The programme for the autumn season of the Turku Philharmonic has been published, and ticket sales began on Wednesday 18 April 2018.
Next autumn, the Turku Philharmonic invites audiences to witness just how diverse orchestral music can be: there is art music from the 18th century to the present day, chamber music for all kinds of ensembles, music from horror films, a concert version of the ballet Nutcracker with a shadow theatre visualisation, a concert combining jazz and art music, and of course a Christmas concert to round off the year. Each concert has a theme, and the musical styles range from elegant Viennese Classicism to spatial and colourful contemporary music. The list of visiting soloists and conductors is an impressive who’s-who of Finnish talent.
On the eve of Turku Day, the Turku Philharmonic celebrates the strong bond between sports and music, performing at the sports hall at Kupittaa. The programme includes themes familiar from sports events and a basketball-inspired world premiere by Max Savikangas. Admission to this concert is free. The detailed programme will be announced later.
Chief Conductor Leif Segerstam and Principal Double Bass Mikko Multamäki open the season
The opening concerts of the autumn, titled ‘Heavenly Life’ (6–7 September), celebrate the centenary of our southern neighbour, Estonia. The first half features Cantus in memoriam Benjamin Britten by Estonian composer Arvo Pärt and the Double Bass Concerto of likewise Estonian composer Eduard Tubin. The concert concludes with the massive Fourth Symphony of Gustav Mahler, which is built around the solo song that is heard as its fourth movement, performed by soprano Essi Luttinen: Das himmlische Leben (Heavenly life).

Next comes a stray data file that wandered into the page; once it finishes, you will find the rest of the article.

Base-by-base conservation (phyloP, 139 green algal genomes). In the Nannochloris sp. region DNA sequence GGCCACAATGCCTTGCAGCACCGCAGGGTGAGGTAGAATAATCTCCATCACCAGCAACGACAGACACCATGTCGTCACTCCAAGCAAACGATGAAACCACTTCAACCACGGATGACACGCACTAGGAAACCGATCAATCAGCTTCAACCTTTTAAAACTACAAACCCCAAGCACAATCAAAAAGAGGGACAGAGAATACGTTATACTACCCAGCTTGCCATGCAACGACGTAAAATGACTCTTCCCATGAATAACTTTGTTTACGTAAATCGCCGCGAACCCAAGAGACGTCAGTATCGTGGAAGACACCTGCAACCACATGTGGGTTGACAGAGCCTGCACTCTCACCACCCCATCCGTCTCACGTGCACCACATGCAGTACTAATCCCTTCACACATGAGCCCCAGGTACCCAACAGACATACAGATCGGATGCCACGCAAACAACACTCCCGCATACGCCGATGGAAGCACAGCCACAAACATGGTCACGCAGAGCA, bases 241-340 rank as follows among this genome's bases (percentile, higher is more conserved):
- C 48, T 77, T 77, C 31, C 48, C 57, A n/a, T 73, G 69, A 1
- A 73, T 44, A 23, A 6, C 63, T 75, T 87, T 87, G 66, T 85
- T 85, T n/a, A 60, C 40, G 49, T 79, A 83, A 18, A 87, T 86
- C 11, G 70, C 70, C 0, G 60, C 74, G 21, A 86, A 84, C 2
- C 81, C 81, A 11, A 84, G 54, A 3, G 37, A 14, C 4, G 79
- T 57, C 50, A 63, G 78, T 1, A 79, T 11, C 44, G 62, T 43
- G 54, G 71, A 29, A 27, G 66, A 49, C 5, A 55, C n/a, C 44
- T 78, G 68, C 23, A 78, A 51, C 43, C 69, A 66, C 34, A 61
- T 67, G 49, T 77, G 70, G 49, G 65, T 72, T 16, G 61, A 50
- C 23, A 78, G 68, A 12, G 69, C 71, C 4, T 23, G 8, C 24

Leif Segerstam also conducts the second symphony concert of the autumn, ‘The Wild Dove’, on Friday 21 September. The soloist is pianist Ivo Varbanov, and the programme features eastern European composers Antonín Dvořák, Dimitar Nenov and Béla Bartók.
The third concert conducted by Segerstam focuses on rarely heard vocal works by Ludwig van Beethoven. The ‘Beethoven Special!’ concert on Thursday 11 October is a feast of choral music.
Principal Guest Conductor Julian Rachlin and cellist Jian Wang in September
Julian Rachlin, the Principal Guest Conductor of the Turku Philharmonic, enjoys great popularity in Turku. He has appeared in a dual role as conductor and violinist, and he has introduced talented soloists to Turku audiences, such as pianist Eldar Nebolsin in spring 2018 and violist Sarah McElravy in autumn 2017. Julian Rachlin’s two-year tenure as Principal Guest Conductor began in autumn 2017.
On Thursday and Friday 27–28 September, Rachlin performs with distinguished cellist Jian Wang. The programme features the Cello Concerto in B minor by Antonín Dvořák, regarded by many as the best Romantic cello concerto. After the interval, the evening concludes with the Fourth Symphony of Petr Tchaikovsky.